New York City is for the rich and the young. If you’re not either of those things, get out. Those who stay are doomed to sitting in a tiny apartment all alone and bitching about rich kids in love. This is what the majority of my friends do. They gripe about mythical trust fund hipsters who are into fashion and partying and other shallow pursuits. It reminds me of tough guys from the 50s using “pretty boy” as a derogatory term. You realize you just called that guy young and attractive, right?
No group of flippant and successful kids sums up this vacuum of hate more than Vampire Weekend. They are a New York band from the right side of the tracks that sing about pretty girls and having fun and sometimes they even do it using African music! Can you even wrap your head around the blasphemy? “I miss old New York” the forgotten geriatrics moan before mumbling, “These guys are ripping off black music so they can do coke with socialites.” (Are there any American bands that aren’t ripping off black music?)
I personally never understood someone complaining about someone else having money. Music snobs vilified The Strokes because they came from money. The singer’s father owned a modeling agency and therefore their songs suck. The people who did this complaining were middle class kids from small town America who moved to New York for exactly the kind of scene The Strokes created. The real beef with these bands is “They made something and I didn’t so they must have cheated.”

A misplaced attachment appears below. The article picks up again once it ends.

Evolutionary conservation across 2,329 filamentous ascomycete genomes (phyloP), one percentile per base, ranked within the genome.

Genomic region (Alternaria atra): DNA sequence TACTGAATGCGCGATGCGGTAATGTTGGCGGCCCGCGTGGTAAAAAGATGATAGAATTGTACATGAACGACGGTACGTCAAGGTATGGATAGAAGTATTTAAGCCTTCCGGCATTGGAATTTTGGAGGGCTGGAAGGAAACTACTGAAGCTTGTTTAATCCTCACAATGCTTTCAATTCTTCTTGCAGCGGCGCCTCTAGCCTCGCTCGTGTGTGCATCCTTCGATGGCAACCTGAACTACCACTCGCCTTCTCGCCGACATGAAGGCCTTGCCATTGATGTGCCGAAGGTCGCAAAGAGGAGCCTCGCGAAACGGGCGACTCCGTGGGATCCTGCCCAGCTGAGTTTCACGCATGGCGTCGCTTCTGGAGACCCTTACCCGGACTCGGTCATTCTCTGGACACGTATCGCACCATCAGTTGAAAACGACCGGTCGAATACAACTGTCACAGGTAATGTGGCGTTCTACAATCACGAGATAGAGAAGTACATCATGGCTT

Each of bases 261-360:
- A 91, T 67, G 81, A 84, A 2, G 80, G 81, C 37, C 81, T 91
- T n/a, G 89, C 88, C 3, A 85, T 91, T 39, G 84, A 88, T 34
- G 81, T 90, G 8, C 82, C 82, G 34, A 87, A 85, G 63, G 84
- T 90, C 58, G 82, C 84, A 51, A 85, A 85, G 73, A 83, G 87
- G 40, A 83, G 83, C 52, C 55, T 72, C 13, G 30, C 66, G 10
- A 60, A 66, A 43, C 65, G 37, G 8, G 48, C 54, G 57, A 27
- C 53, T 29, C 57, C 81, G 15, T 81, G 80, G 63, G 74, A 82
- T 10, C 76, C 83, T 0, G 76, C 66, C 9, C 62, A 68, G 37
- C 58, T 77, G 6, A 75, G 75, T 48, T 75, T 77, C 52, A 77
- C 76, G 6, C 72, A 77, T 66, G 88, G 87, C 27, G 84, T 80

In the case of Vampire Weekend however, there is a much bigger picture their critics don’t get. The band’s singer comes from Bronxville High School, which is in the affluent suburb of Westchester. Thousands of children lost their parents on 9-11 but this school was hit particularly hard due to the disproportional number of parents who worked in finance. On the actual day, the school became a temporary bunker where hundreds of kids waited for parents who never came. At that year’s graduation ceremony, almost half the kids were staring out at a proud mother who was also a grieving widow. This led to a whole new generation of hedonism and apathy. They didn’t kill themselves but they turned to a smorgasbord of prescription pills my generation never had access to. Cocaine regained a popularity it hadn’t seen since the 80s and friends disappeared into the city where they could really focus on addiction. Money often does a lot more damage to young kids than drugs and these kids were left with inheritances that meant they’d never have to work again. Why get sober?
In the midst of this limitless self-abuse, there was a group of kids who veered in the opposite direction and embraced an almost sappy optimism. They swore off drugs, went back to school and some even embraced religion. This scene is the opposite of punk rock and instead of screaming about “No future,” they sang, “You can turn your back on the bitter world.” I saw Vampire Weekend play at East River Park when they first started and although the turnout was paltry, every single person there was dancing. This is what people don’t get. This band is about young people enjoying life—no matter what. They aren’t simply saying, “Put down the champagne, let’s go play tennis.” They’re saying, “Put down the razor blade, let’s go play tennis.”
It’s almost impossible for bitter, old New Yorkers to feel sympathy for rich white kids, especially when said kids are successful and having fun. I find Vampire Weekend inspiring and thoroughly enjoy their carefree music and I’m not alone. The first single from their new album (the one about the bitter world) debuted at number one and the band is headlining the music festival Coachella with platinum-selling rapper Jay- Z. This success will only make the bitter backlash more furious but like all adults complaining, the kids won’t hear it. They’re too busy having fun.
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